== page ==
Which? uses cookies to improve our sites and by continuing you agree to our cookies policy

Bachelor of Arts (with Honours) - BA (Hons) years full-time 2018
Ucas points guide


% applicants receiving offers


  • Social work
Student score
83% HIGH
% employed or in further study
98% MED
Average graduate salary
£26.8k HIGH
Icon pencil

What do you need to get in?

Source: UCAS

Main entry requirements

A level

Scottish Highers
Not Available

Only accepted in combination with Scottish Advanced Highers.

Scottish Advanced Highers

A combination of Advanced Highers and Highers may be acceptable.

BTEC Diploma
Not Available

BTEC Level 3 Extended Diploma

Health and Social Care Preferred. BTEC Public Services is not accepted.

International Baccalaureate

It is anticipated that all applicants will have GCSE English Language grade 4 and GCSE Mathematics grade 4 or GCSE English Language grade C and GCSE Mathematics grade C

UCAS tariff points
Not Available

If your qualifications aren’t listed here, you can use our UCAS points guide of 120 and refer to the university’s website for full details of all entry routes and requirements.

The real story about entry requirements

% applicants receiving offers


Provided by UCAS, this is the percentage of applicants who were offered a place on the course last year. Note that not all applicants receiving offers will take up the place, so this figure is likely to differ from applicants to places.

What does the numbers of applicants receiving course offers tell me?

Tuition fee & financial support


Maximum annual fee for UK students. NHS-funded, sandwich or part-time course fees may vary.

If you live in:

  • Scotland and go to a Scottish university, you won’t pay tuition fees
  • Northern Ireland and go to an NI uni, you’ll pay £3,805 in tuition fees
  • Wales you’ll pay £3,810 in fees and get a tuition fee grant to cover the rest
Icon docs

Will this course suit you?

Sources: UCAS & KIS

Every degree course is different, so it’s important to find one that suits your interests and matches the way you prefer to work – from the modules you’ll be studying to how you’ll be assessed. Top things to look for when comparing courses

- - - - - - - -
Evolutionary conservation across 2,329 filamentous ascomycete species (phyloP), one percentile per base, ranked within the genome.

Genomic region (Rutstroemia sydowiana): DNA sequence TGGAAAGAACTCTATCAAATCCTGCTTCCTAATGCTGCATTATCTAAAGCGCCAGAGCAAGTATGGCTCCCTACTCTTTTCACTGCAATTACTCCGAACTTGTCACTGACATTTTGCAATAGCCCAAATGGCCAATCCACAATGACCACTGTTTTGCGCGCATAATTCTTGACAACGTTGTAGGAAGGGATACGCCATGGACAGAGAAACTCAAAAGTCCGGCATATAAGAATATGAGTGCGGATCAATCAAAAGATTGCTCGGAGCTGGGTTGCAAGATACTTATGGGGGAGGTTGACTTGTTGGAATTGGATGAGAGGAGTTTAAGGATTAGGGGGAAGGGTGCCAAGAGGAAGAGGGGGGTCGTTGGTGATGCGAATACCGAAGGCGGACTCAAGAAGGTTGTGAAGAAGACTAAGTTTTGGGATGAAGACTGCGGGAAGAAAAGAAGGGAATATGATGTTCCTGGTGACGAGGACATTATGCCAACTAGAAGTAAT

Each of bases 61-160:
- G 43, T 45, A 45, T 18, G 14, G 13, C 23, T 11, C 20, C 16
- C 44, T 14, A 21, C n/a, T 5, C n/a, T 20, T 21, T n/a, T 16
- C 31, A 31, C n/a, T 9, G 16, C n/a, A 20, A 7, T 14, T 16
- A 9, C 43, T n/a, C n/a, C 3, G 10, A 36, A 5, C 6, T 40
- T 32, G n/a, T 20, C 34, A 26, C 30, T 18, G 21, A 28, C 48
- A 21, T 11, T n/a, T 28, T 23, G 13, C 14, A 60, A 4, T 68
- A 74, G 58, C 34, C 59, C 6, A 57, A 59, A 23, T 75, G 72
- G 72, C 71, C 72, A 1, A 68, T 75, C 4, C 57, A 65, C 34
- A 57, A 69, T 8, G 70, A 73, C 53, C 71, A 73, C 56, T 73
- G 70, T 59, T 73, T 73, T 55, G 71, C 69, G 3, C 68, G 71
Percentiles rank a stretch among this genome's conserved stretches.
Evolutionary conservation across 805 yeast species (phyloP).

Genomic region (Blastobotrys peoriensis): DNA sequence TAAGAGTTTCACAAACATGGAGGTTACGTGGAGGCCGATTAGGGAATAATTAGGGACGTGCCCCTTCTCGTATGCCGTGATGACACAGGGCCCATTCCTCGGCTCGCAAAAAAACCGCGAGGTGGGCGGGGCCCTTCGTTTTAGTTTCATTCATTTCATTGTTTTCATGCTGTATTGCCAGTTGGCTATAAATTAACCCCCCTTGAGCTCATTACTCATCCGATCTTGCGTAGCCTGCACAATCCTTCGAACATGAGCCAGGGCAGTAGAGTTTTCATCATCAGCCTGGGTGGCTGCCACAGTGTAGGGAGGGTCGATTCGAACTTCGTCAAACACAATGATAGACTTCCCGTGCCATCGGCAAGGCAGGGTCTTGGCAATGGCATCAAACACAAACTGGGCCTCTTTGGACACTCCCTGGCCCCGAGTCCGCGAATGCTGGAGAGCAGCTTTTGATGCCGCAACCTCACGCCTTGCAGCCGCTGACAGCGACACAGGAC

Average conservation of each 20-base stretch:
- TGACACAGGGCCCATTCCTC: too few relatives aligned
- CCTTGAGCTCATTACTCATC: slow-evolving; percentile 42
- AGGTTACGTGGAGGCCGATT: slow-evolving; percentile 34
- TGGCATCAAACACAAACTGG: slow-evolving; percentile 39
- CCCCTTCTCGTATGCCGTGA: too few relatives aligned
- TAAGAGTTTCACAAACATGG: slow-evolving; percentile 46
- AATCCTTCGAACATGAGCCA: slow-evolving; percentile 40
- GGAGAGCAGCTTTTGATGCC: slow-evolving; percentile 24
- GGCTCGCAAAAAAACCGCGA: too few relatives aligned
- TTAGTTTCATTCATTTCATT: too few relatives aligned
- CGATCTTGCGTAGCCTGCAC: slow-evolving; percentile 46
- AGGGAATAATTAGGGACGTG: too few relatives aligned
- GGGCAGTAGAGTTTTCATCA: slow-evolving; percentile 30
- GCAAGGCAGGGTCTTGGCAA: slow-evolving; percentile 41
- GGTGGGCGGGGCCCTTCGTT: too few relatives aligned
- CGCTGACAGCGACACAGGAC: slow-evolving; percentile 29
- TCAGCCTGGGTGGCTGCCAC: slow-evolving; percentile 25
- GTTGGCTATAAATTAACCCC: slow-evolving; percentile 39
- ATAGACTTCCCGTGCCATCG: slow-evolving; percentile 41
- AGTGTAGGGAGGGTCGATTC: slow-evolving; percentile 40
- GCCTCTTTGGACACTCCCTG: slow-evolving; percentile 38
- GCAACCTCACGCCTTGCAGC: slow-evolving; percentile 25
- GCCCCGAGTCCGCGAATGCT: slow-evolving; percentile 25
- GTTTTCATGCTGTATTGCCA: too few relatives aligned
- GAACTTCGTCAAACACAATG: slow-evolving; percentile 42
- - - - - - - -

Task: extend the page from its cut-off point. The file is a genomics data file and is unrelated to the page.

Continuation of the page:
Course description

Social workers support the most vulnerable members of our society, helping them to overcome the challenges they face and achieve their full potential. As a social worker you need to be skilled at building positive relationships with a wide range of children, adults and their families in the community. You will be an active advocate for the people you work with, but you will also help people take control of their own lives, often in difficult circumstances. Social work is intellectually, ethically and personally challenging. Our programme is designed to help you develop your skills in all these areas. It is both academically rigorous and supportive. It will ensure you graduate ready to face the challenges your future career will bring. Throughout the course you will have the opportunity to immerse yourself in social work theory, research, policy and practice. Our aim is that you understand the social policy and legal context of social work, especially regarding children and families, mental health, disability and older people. Through your studies and through social work placements you will develop skills in working with individuals, families, social work teams and other professionals. Your learning will focus on strengthening the links between theory and practice, working with service users and refining skills for effective intervention in people’s lives. Your modules will include Early Childhood Development and Child Observation; Social Sciences for Social Work; Social Work Practice; Working with Diversity; Human Growth and Behaviour; Social Work Law; Social Work Skills; Social Work with Children and Families; Social Work with Adults; Social Work and Mental Health; and Social Work and Disability. In your first year you will undertake a short shadowing placement, followed by substantial practice placements in your second and third years. In your final year you will undertake a dissertation on a topic of special interest to you and sit your final exam. You will graduate as a highly trained professional, equipped with the knowledge and skills to become a confident and competent social worker. The demands are high but so is the satisfaction of knowing that your knowledge and skills are being used to the full in the interests of other people and the community. Please note this course is not open to international applicants. Please check our website for alternative courses which may be of interest to you.